Baby Can't Manage the Bottle

Parent Q&A

  • Baby doesn't latch on bottle

    (18 replies)

    We've been trying daily for a month to get our 8 week old baby to take a bottle. The issue isn't that she refuses, in fact she seems interested in the bottle. However, she can't seem to figure out how to latch onto it. She has only done it successfully about five out of thirty tries. She latches fine at the breast. We've tried three types of bottles/nipples (Dr. Brown's, Avent, Como Tomo). She seems to have a strong gag reflex so hasn't taken a pacifier, either. (Trying the pacifier made her gag and throw up on 3-4 different attempts with two different brands.) I called Alta Bates Lactation Consultation and the woman I spoke with didn't have any advice.

    There's one month left before I go back to work and my husband will need to feed her. Anyone have tips to get her to latch onto the bottle?

    RE: Baby doesn't latch on bottle ()

    We had the exact same experience with my second. I'm so sorry. We tried EVERYTHING. We knew she could sometimes take a bottle, but usually wouldn't and would end up crying for hours when my husband tried. We were also successful breastfeeding. She also wouldn't take a pacifier. We tried 10 bottle and pacifier types but didn't find a difference. We tried different lactation consultants, different settings, different people offering the bottle. We also had her evaluated for tongue tie, which she didn't have. I would first recommend you get her checked for that. If she isn't (and she probably isn't since she nurses well), I would recommend just keep trying new people and new settings offering her the bottle. We felt so tired and stressed about it because I was going back to work in two weeks. I even bought a feeding dropper just in case a bottle would never work. Then magically one day we asked the person who was going to watch her (who has been a caregiver for 30 years) if my husband could come to her house and bring the baby and bottle and have her try. I kid you not, the baby took the bottle immediately from her like magic. Then my husband did it there. Then she always took it, even from me. I don't know if she was just ready, or the vibe was right, or what, but it worked. So don't give up, and just keep trying!! And if it doesn't work, you can do droppers and cups, and it will be okay too!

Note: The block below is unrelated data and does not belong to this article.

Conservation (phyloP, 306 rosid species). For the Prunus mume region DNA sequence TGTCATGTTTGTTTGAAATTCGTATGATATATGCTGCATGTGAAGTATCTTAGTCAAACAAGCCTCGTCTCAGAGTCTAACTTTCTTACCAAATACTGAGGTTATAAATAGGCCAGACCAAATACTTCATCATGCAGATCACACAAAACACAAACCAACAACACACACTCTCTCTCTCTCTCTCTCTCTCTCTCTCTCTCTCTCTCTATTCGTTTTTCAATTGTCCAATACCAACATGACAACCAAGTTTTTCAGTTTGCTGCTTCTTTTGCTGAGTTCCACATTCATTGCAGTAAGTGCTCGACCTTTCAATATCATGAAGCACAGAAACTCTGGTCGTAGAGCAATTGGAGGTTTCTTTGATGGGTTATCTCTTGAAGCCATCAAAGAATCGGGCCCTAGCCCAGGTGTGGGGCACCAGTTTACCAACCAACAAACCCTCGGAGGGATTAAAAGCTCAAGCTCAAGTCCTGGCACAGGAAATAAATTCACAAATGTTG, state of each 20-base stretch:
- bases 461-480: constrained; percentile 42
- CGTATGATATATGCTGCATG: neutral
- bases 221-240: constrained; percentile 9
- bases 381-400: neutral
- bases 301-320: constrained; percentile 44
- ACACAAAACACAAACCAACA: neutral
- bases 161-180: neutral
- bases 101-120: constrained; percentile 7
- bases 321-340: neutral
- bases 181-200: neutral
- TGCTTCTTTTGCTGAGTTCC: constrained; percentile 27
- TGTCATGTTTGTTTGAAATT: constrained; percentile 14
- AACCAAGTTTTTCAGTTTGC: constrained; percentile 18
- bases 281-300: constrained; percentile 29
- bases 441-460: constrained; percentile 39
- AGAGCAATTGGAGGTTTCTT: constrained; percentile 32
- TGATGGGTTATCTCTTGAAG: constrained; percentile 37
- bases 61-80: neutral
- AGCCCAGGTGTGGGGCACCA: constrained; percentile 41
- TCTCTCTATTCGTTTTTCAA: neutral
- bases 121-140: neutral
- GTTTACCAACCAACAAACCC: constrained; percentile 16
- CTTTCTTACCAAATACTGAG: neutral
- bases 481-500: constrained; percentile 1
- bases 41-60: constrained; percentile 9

RE: Baby doesn't latch on bottle ()

    The great news is that she's interested in the bottle! That's the hard part. I would start by getting her used to sucking on something other than the breast, like your pinky. It's harder and shaped more like a bottle nipple, and you can control how far you let your pinky go back so as not to trigger her gag reflex. You can gradually desensitize her that way. I got my (bottle- resistant) son to suck happily on my pinky and then transition directly onto a bottle that way. Also, you could ask her pediatrician to check for a tongue-tie, though that's less likely if she's successfully breastfeeding. Good luck! You got this! 

    RE: Baby doesn't latch on bottle ()

    Hi!  You should join and post this question on the Facebook group: Main Street Mamas : East Bay (CA)  People respond super quickly and lots of good advice!

Archived Q&A and Reviews


Questions

4 week old can't get milk out of bottle

March 2007

My baby is one month and I am trying to introduce a bottle with breast milk in it. She happily sucks on the bottle but she is unable to get any milk out. I am using Avent bottles with the 1 month nipple on it. Any suggestions? new mom


Maybe the hole in the nipple needs to be made bigger. I've had to do that in the past with the baby I helped raised. It was taking her too long to get just a couple of ounces into her. The bigger hole made a wonderful difference. Start by making the hole a little bigger and go from there. Randy Jane Reitzes, LVN, CMT, CCHH


I had a similar problem with my baby... try a variety of bottles, it may take sometime (weeks or more) before your baby gets the hang of it. The breastflow bottle from The First Years company (sold at Babys R Us) worked well for me. (email me if you want mine, i no longer need them) margaret


My adopted son was bottle fed from birth. The silicone in Avent nipples was too thick or stiff or something, and he never could get the milk to flow easily. We've had good luck with the Playtex ''drop-in'' silicone nipples and bottle, so maybe try those. You can always decant the milk from the Avent bottles if that's the kind of pump you have. bottle-feeding mama